Social boundaries in a Malagasy Prosimian, the Sifaka (Propithecus verreauxi)

@article{Richard2007SocialBI,
  title={Social boundaries in a Malagasy Prosimian, the Sifaka (Propithecus verreauxi)},
  author={Alison F. Richard},
  journal={International Journal of Primatology},
  year={2007},
  volume={6},
  pages={553-568}
}
  • A. Richard
  • Published 1 December 1985
  • Environmental Science
  • International Journal of Primatology
Using focal animal samples, the social organization of sifakas was studied in two forests for 2500 hr spread over 18 months. Data were also obtained on the size and composition of groups at two other sites. The size and adult sex ratio of groups varied widely within populations, although population-wide sex ratios approached unity. During the brief annual mating season, some males mated with females belonging to other groups. The response of both male and female group members to the approach of… 

Social Influences on Group Membership in Propithecus verreauxi verreauxi

The size and composition of a social group can influence the reproductive success of its members. I examined the hypothesis that residents actively try to manipulate group size and composition in

Patterns of male dispersal in Verreaux's sifaka (Propithecus verreauxi) at Kirindy Mitea National Park

The absence of a seasonal immigration pattern suggests that fluid group boundaries may allow mating success without establishment in a social group before the mating season, and it is suggested that coalitions may be used to improve competitive ability.

Intergroup encounters in Verreaux’s sifakas (Propithecus verreauxi): who fights and why?

Investigating the influence of different incentives on individual participation in intergroup encounters in wild Malagasy primate, Verreaux’s sifakas proposes a novel approach that takes into account the variable circumstances of each conflict, such as the number of individuals fighting in both groups as a predictor for participation.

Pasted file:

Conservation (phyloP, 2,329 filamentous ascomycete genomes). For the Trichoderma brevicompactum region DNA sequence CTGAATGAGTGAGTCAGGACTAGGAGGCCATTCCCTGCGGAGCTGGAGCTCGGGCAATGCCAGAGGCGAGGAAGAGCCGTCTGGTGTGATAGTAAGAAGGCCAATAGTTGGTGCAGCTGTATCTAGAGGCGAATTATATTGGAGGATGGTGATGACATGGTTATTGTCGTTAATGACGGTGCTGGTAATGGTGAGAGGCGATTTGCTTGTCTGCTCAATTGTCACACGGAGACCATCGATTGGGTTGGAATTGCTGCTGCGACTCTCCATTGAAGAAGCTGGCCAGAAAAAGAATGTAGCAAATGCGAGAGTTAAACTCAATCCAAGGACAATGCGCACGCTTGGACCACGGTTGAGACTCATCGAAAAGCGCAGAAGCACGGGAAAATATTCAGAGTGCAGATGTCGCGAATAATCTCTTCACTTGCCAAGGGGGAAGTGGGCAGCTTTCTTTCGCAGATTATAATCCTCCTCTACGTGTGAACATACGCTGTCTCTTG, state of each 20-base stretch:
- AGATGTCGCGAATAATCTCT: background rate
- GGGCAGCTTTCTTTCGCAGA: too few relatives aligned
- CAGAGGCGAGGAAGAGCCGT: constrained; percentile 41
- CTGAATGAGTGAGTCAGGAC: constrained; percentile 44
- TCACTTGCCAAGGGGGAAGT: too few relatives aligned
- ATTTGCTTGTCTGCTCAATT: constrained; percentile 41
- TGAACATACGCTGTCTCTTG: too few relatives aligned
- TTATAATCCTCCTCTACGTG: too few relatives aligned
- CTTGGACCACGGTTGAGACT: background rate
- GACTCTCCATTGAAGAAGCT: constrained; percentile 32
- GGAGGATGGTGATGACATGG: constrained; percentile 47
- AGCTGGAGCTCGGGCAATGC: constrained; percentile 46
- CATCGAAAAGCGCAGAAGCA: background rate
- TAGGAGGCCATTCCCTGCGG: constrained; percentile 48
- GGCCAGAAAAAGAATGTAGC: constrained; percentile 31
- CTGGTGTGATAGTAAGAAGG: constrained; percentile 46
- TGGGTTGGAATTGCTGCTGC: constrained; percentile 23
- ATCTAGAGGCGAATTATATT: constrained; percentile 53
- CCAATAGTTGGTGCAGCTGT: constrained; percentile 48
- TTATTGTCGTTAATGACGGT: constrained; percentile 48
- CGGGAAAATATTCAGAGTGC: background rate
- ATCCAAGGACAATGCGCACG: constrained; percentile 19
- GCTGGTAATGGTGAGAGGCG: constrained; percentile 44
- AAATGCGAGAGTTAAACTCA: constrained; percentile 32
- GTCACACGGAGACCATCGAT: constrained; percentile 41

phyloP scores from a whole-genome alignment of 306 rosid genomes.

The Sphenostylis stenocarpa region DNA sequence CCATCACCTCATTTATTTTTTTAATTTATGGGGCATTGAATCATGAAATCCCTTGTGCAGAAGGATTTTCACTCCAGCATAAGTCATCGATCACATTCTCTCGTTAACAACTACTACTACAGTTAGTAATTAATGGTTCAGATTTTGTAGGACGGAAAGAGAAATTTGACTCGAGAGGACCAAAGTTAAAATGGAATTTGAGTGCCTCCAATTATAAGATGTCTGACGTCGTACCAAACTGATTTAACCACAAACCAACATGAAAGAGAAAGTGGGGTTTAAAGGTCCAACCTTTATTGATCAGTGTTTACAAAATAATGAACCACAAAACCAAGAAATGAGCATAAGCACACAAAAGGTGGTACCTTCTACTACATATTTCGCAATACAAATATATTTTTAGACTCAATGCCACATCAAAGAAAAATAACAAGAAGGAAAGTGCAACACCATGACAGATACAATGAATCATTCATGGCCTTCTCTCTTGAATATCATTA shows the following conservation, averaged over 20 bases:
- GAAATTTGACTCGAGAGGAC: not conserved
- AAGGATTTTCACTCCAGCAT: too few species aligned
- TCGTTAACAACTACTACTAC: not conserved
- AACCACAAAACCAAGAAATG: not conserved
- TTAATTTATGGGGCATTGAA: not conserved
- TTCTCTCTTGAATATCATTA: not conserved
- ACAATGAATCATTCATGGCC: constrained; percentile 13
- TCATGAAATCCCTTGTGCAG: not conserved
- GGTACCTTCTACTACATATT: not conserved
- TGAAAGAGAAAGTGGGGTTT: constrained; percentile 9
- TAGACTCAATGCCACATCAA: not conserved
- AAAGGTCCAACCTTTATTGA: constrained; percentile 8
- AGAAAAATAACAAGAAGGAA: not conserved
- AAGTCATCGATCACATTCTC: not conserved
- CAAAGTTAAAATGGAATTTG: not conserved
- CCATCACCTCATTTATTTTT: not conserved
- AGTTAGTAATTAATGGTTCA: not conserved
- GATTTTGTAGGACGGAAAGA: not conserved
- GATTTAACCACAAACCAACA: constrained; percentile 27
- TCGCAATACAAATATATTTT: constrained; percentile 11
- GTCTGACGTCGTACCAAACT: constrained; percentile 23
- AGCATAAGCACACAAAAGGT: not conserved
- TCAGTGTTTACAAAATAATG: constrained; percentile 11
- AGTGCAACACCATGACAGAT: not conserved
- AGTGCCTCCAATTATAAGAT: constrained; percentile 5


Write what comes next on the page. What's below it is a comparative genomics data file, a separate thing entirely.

Male reproductive skew in multimale social groups of Verreaux’s Sifaka (Propithecus verreauxi) at Kirindy Mitea National Park, Madagascar

Female reproductive strategies might hinder dominant males’ monopolization of matings and provide reproductive opportunities to non-dominant and extra-group males in a population of Verreaux’s sifaka living in Kirindy Mitea National Park, Madagascar.

Social Behavior of a Reproducing Pair of the Philippine Tarsier (Tarsius syrichta) in Captivity

The results present the first assessment of the social behavior of the Philippine tarsier, much needed to improve the captive breeding management for this highly sensitive species threatened with extinction.

Mate-Guarding as a Male Reproductive Tactic in Propithecus verreauxi

Sexual selection theory predicts that in group-living mammals, male reproductive tactics can lead to high reproductive skew in favor of dominant individuals. In sifakas (Propithecus verreauxi), a

Berenty 2006: Census of Propithecus verreauxi and Possible Evidence of Population Stress

The sifaka population seems to be under stress: researchers need to resume demographic studies, interrupted in Berenty in the mid-1980s, to preserve in situ a species that is difficult to protect ex situ.

Bimorphism in Male Verreaux’s Sifaka in the Kirindy Forest of Madagascar

It is suggested that stained chests are visual and olfactory signals of dominance rank and that clean chests signal lack of competitive intent.

Even adult sex ratios in lemurs: Potential costs and benefits of subordinate males in Verreaux's sifaka (Propithecus verreauxi) in the Kirindy Forest CFPF, Madagascar.

Verreaux's sifakas (Propithecus verreauxi) form multimale multifemale groups with the tendency toward even adult sex ratios despite a small average number of females per group, but aggression rates between dominant and immigrated subordinate males increase in the mating season.

Landscape genetics of an endangered lemur (Propithecus tattersalli) within its entire fragmented range

The results are in agreement with a limited influence of forest habitat connectivity on gene flow patterns (except for North of the species’ range), suggesting that dispersal is still possible today among most forest patches for this species.

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